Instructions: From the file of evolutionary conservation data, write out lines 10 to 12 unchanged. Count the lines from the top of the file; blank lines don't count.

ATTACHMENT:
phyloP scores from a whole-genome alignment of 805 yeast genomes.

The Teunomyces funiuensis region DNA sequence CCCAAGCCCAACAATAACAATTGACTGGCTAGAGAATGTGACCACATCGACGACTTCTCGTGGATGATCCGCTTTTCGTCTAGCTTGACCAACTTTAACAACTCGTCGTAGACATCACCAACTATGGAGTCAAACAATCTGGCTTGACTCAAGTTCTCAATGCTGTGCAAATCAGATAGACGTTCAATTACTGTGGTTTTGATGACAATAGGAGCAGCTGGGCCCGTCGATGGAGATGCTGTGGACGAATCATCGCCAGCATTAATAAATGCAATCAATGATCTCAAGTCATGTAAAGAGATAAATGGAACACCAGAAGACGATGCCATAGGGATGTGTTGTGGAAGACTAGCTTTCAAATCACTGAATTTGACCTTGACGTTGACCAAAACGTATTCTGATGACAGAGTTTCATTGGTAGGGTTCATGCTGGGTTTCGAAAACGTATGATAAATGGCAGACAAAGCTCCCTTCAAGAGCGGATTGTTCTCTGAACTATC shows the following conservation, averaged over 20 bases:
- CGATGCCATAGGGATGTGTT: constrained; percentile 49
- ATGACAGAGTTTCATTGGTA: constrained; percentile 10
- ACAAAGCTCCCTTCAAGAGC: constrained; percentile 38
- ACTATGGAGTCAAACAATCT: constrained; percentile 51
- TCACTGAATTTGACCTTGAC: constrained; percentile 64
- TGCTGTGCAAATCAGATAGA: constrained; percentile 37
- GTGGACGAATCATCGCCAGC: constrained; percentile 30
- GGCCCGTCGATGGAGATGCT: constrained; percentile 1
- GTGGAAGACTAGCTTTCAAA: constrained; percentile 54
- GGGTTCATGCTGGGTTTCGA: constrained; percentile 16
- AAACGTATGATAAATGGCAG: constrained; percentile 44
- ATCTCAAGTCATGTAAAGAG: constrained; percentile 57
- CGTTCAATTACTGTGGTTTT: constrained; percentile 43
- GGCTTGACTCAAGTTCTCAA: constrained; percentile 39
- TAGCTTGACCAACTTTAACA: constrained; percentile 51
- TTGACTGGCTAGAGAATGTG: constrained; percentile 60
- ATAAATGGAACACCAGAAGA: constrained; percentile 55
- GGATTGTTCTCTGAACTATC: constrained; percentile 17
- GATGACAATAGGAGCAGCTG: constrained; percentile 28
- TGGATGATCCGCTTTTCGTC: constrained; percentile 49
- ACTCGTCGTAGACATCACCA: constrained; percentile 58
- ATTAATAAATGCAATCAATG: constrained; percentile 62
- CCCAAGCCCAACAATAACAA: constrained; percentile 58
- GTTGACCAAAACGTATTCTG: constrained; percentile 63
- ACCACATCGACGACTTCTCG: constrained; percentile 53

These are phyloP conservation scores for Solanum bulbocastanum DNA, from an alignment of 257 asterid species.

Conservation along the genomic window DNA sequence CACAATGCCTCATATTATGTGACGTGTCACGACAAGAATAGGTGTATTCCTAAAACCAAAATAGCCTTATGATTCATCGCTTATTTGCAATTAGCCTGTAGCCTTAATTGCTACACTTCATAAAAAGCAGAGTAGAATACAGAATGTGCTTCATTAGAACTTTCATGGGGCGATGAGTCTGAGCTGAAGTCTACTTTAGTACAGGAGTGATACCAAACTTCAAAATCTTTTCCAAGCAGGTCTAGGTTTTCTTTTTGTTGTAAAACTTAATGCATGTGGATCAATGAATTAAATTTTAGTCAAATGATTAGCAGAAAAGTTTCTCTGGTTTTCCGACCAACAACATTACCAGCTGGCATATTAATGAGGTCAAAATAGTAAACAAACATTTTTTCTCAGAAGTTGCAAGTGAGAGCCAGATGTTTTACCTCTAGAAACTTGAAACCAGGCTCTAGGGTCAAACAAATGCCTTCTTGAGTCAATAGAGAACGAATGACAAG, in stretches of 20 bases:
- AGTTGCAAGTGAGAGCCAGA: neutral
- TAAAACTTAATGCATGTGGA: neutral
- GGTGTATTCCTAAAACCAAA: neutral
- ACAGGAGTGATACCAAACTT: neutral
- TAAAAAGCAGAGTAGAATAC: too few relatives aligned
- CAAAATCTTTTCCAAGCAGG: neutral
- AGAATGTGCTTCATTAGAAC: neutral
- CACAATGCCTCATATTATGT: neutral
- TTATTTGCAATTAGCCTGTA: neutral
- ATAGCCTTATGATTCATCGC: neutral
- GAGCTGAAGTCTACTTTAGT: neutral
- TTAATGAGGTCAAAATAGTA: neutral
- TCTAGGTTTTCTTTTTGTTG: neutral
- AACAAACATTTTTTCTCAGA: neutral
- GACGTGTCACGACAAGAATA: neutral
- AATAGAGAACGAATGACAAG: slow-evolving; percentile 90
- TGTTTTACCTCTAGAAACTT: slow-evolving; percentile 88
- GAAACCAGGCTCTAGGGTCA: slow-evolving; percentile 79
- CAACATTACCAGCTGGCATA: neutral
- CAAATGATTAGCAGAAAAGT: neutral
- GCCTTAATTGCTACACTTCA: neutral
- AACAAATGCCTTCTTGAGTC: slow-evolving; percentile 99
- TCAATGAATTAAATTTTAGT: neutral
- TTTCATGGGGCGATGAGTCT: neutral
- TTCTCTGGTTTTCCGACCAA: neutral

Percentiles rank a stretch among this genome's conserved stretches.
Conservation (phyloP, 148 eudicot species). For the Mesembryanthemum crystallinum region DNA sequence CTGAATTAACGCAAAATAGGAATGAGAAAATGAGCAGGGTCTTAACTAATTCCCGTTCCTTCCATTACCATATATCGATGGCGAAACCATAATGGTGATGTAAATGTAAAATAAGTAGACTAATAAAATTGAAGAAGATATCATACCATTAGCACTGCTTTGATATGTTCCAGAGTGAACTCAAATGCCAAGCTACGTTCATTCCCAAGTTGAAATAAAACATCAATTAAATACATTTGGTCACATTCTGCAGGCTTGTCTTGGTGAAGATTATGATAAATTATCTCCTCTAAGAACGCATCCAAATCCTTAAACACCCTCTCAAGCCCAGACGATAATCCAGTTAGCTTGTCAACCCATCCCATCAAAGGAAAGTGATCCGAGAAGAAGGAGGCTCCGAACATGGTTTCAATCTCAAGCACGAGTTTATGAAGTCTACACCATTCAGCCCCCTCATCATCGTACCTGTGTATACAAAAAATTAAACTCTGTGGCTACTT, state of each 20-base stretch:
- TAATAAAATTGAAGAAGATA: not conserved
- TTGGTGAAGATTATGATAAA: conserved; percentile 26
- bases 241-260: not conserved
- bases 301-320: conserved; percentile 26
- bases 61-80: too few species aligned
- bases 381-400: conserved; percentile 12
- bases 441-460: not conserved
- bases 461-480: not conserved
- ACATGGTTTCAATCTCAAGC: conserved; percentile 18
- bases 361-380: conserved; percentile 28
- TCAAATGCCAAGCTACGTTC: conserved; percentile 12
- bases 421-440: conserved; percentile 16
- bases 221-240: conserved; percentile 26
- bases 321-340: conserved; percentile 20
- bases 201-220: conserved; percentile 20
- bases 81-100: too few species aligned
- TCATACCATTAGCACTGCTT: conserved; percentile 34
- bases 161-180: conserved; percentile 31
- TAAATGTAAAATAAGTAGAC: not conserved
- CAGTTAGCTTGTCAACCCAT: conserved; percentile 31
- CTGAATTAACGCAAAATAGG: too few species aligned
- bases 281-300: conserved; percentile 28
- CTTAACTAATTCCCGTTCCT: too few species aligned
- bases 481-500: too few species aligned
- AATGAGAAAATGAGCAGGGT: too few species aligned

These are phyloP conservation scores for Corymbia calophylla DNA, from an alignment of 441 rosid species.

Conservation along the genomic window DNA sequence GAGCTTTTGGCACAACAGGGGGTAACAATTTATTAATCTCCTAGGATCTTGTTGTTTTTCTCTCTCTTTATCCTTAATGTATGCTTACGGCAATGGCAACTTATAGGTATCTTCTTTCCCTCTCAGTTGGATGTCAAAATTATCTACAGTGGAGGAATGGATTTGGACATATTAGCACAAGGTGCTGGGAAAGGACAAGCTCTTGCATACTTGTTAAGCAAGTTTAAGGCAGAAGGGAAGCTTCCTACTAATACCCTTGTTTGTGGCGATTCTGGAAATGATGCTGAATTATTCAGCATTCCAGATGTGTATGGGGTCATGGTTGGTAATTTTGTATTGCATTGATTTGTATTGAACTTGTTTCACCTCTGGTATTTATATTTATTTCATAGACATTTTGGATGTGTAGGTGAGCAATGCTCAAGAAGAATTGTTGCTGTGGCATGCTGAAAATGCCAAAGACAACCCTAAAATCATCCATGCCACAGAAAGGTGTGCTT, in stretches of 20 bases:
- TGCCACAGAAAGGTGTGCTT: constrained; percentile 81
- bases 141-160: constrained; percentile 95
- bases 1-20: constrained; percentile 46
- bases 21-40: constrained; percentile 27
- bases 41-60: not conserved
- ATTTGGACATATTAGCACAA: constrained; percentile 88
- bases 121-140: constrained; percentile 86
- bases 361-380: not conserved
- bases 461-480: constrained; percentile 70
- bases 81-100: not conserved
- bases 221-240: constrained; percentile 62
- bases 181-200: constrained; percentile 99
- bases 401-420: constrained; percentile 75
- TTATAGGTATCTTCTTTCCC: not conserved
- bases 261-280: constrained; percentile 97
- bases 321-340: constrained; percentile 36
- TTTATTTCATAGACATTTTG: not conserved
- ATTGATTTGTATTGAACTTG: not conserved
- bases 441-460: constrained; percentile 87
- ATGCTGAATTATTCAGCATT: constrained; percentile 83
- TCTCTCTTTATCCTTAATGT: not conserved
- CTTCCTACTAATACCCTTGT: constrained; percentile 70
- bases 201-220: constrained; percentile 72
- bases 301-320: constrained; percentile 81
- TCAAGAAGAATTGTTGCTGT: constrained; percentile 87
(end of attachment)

- GGCCCGTCGATGGAGATGCT: constrained; percentile 1
- GTGGAAGACTAGCTTTCAAA: constrained; percentile 54
- GGGTTCATGCTGGGTTTCGA: constrained; percentile 16